What works best in Sun is its two, young adult protagonist. Noah and Jude engage us with witty commentary and playful banter containing symbols and metaphors. Noah and Jude play this game where they offer parts of the world off to each other. When Jude sees one of Noah’s drawings, she must have it and offers the sun to him as well as most everything else, except the flowers because Noah lets her have those. As twins, they already share most things with having both of them feel like they’re compromising or bargaining for things, which extends to how they feel about their parents and their friends. The mother, while wanting both of them to attend art school, spends most of her time with Noah on museum trips. When Noah’s crush Brian meets Jude for the first time, Noah wants to shut her out. After Noah and Brian join Jude’s posse of friends, Jude feels she’s snuffed out of the group. Sun constantly feels like it’s having these characters go back and forth with each never feeling there’s a place for them. Noah and Jude are ostensibly opposites but it feels more like a response to the other. Jude’s art only really surfaces when Noah decides to quit art. Jude stops surfing only for Noah to take on sports, creating this constant see-saw effect between the two characters. Nelson maps out a story that’s peppered with ambiguous lessons, stripping the black and white world to one full of colors. It’s not one way or the other.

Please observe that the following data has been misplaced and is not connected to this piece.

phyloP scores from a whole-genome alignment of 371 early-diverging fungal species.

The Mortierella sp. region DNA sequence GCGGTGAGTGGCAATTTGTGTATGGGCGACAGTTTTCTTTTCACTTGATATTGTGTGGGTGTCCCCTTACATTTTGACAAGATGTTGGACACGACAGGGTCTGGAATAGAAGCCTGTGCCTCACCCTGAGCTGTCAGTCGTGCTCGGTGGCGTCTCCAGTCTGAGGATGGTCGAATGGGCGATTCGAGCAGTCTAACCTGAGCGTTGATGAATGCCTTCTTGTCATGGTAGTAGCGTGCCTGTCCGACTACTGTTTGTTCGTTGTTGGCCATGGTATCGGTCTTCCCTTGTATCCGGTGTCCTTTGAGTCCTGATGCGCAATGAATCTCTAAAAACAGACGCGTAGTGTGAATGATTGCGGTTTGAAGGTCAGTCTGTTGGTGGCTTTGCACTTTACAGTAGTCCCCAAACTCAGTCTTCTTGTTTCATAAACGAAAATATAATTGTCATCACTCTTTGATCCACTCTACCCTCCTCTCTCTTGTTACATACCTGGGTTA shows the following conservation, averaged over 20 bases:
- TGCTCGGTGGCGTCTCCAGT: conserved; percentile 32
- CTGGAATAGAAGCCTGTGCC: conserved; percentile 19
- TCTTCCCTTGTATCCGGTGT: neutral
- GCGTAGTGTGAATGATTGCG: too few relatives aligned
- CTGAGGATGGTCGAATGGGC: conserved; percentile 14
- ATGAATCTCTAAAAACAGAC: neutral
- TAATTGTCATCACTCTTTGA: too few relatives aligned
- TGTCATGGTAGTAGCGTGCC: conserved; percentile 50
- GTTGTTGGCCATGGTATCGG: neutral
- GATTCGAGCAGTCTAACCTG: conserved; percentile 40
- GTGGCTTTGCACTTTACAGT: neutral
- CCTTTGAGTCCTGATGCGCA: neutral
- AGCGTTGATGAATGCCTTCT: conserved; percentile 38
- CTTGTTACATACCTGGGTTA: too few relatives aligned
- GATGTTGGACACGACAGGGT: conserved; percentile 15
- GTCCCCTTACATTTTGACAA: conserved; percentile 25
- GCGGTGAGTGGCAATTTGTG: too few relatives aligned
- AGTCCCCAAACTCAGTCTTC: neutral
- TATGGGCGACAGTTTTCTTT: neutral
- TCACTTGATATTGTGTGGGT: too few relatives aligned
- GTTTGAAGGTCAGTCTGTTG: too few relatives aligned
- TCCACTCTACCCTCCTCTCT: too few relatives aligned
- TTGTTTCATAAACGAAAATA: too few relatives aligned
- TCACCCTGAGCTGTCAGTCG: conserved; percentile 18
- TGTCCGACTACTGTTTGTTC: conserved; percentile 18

Sun delicately weaves two different kinds of love stories but never goes excessively into the romance department. The twin’s experiences with love start with someone noticing them apart from being twins. Their love interests don’t know Noah and Jude as “NoahandJude.”  Even while the characters are falling in love, Sun is far from being another love story and emphasizes the kind of people Noah and Jude are intimately.  Noah’s story is painful, confusing, yet beautiful because of his narration of when the world, although doesn’t ostracize him (everyone kind of knew he was gay before he did,) makes him feels less of man when already he prefers arts over sports and doesn’t live up to his dad’s definition of masculinity. Noah’s conflicted about his identity, his sexual orientation, and belonging anywhere when it feels to him like so much of what he loves has to be kept reserved and he’s forced to live a lie. Jude struggles with breaking from that image of being “that girl,” which her mother often called her. When she loses her virginity to some guy in a car, the other guys determine she’s easy and brand her a slut. Afterwards she’s insecure and aimless trying to find her mom in her artwork, which she claims keeps breaking because her mom is angry with her. She’s trying to find forgiveness and a chance to start over. Love ends up being more transformative than a means of escape for each of the characters. There’s romance but it never replaces the twin’s personal stories.

But on the other hand, Sun is surprisingly a small world. Each character is connected in some way with some kind of purpose. While I love stories like this, cynics will toss their eyes at the many, MANY coincidences that arise at the end and at how smoothly everything comes together. Sun borders on being too miraculous but wins out by having almost all its characters happy and together, briefly suspending our disbelief and making us believe in the notions of prophecies. There’s a kind of invisible force in Sun that takes your broken spirit and turns it into your best self.